[0044] The term “necessary sequences for the expression of cyclooxygenase” refers to sequences necessary to ensure the transcription and translation of the expression cassette. The term “promoter” refers to a DNA sequence that is bound by RNA polymerase and is required to initiate transcription of a gene. There are a number of promoters that are known in the art, including those that can enhance or control expression of the gene or expression cassette. For example, cytomegalovirus promoter may be fused to the cyclooxygenase expression cassette to obtain constitutive expression of cassette or a COX-2 promoter may be linked to a cyclooxygenase cDNA to allow for expression of cyclooxygenase in a more normal fashion. For example, a COX-2 promoter may be linked to a COX-1 cDNA. This may allow a patient to remain on COX-2 selective NSAIDs but still have the ability to heal. In another aspect of the invention, the promoter may be induced in response to inflammation. Preferably, the inducible promoter employs the use of inflammatory gene promoters such as the interleukins, in particular, the IL-6 promoter, or the complement system gene promoters. Other inflammatory gene promoters include promoters for TNF-α, or the NF-κB response element.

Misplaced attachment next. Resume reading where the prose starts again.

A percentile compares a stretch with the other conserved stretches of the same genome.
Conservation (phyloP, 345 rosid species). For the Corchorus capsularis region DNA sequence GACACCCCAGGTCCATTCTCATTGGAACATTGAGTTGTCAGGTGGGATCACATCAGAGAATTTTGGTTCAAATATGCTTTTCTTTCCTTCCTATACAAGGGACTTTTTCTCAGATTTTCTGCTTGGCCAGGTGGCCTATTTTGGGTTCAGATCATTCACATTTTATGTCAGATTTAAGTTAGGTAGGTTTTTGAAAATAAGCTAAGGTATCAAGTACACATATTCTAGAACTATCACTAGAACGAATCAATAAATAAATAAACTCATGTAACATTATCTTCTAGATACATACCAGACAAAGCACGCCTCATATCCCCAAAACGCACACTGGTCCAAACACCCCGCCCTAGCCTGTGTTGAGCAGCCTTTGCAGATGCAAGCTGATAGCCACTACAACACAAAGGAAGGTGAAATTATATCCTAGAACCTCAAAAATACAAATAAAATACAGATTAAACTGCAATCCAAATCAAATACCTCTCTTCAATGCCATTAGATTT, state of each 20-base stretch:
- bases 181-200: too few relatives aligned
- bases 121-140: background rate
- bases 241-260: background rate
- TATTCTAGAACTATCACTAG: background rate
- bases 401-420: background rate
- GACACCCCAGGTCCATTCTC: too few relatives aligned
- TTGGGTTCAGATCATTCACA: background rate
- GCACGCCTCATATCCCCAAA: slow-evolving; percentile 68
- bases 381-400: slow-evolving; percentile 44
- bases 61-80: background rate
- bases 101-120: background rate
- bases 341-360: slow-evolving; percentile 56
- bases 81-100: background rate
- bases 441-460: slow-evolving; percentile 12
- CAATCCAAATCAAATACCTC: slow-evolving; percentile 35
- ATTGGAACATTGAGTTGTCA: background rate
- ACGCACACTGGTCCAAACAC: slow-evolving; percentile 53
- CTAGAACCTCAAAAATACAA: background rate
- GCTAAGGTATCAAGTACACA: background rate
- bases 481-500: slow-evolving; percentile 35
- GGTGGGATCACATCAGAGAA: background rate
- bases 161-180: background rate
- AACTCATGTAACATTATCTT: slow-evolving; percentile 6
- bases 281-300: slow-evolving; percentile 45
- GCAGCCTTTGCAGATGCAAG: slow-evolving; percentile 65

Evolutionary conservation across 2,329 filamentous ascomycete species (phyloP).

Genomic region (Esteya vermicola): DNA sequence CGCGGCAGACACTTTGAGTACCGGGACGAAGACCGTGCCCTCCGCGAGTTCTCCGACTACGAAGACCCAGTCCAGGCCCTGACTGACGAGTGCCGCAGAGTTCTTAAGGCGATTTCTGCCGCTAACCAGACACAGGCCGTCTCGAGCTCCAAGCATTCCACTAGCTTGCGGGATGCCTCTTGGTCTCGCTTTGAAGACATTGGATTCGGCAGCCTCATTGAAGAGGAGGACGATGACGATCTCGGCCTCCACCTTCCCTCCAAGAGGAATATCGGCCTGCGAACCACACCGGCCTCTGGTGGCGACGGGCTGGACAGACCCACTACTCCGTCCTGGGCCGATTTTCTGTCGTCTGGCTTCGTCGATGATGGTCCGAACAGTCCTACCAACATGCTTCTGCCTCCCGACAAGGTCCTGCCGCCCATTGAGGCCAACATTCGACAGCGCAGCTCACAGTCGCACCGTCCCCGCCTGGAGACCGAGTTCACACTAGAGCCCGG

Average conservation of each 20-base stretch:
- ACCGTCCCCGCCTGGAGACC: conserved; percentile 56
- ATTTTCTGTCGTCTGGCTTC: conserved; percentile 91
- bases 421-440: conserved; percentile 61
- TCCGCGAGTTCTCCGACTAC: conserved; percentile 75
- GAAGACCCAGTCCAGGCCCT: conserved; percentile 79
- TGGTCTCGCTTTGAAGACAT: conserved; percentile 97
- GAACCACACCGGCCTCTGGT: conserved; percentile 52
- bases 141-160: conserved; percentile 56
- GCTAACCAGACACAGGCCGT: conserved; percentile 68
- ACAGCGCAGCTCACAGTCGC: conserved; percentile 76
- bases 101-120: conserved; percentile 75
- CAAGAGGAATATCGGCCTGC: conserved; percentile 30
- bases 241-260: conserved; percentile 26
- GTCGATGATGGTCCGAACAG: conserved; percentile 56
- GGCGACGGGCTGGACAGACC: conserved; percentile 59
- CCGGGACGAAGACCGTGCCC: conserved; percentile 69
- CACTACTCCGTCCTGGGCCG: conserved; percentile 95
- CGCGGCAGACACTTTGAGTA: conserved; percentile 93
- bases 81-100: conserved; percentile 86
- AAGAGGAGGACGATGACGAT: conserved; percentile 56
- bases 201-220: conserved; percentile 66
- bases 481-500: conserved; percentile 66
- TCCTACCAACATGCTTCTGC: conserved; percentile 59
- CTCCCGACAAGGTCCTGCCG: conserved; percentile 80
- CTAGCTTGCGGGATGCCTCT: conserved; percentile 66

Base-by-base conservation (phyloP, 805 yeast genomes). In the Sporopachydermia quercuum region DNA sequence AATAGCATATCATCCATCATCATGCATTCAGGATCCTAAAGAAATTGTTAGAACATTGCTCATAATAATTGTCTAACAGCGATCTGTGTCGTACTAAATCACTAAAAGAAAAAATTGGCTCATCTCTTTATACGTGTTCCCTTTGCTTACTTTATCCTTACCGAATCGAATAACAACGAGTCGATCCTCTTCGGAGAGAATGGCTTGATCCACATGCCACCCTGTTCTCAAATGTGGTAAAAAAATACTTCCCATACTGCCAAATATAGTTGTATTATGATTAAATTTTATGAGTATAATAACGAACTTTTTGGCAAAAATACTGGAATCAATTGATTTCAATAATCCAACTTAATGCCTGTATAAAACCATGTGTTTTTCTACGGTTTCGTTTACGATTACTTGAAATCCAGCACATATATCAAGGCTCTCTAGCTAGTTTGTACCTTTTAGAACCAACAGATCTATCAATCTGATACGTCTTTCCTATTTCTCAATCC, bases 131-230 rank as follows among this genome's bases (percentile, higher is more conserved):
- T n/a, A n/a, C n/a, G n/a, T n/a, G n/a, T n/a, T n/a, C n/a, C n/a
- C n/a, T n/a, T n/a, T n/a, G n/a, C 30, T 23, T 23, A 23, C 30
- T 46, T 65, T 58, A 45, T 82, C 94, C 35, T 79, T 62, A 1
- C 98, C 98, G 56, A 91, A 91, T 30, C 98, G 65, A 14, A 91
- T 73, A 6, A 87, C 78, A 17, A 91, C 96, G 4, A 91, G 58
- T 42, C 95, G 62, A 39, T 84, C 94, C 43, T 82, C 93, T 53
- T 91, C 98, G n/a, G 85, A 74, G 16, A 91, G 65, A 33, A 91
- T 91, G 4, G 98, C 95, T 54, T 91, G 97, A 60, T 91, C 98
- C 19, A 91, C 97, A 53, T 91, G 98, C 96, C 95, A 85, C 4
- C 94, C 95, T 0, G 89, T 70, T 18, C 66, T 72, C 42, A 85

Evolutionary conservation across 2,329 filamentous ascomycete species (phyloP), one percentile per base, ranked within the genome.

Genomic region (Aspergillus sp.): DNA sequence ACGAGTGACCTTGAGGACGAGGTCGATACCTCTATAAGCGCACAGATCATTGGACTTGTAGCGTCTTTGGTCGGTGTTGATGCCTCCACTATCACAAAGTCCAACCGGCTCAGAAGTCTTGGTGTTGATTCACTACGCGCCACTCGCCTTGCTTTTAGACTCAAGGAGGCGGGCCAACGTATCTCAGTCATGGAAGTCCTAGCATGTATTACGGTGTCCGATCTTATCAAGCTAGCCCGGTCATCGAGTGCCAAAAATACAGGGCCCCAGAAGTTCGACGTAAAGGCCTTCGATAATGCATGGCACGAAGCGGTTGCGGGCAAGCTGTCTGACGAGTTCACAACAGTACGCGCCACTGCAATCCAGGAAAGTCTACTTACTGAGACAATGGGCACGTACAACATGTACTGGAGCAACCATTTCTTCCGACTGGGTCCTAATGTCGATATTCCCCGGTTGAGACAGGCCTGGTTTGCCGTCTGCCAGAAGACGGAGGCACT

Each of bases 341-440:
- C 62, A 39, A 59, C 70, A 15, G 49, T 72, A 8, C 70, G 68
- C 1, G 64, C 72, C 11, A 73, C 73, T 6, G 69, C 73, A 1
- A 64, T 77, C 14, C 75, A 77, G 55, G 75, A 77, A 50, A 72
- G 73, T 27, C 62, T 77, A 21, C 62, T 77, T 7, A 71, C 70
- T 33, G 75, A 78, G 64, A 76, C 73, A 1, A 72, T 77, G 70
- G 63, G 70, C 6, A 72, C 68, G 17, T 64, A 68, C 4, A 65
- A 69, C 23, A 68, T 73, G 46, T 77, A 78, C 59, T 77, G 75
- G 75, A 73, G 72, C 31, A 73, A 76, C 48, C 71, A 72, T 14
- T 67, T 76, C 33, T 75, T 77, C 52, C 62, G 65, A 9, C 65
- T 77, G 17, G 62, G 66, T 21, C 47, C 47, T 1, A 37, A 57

[0045] In another aspect of the invention, the vectors are delivered directly to the location of the wound by injection or direct application in order to enhance wound healing. The vectors of this invention may also be administered by electroporation or delivered as an aerosol. The vectors may be administered or delivered in saline solutions, encapsulated in liposomes, in polymer solutions, in gels or lyophilized. In an alternative aspect, targeted transfection may be used to deliver the vectors in vivo. The term “wound” refers to a bone fracture, the site of a surgical orthopaedic procedure, or a skin lesion. In another aspect of the invention, the vectors may be delivered ex vivo, wherein a patient's cells are transfected ex vivo with the vectors of this invention and the transfected cells are then returned to the patient.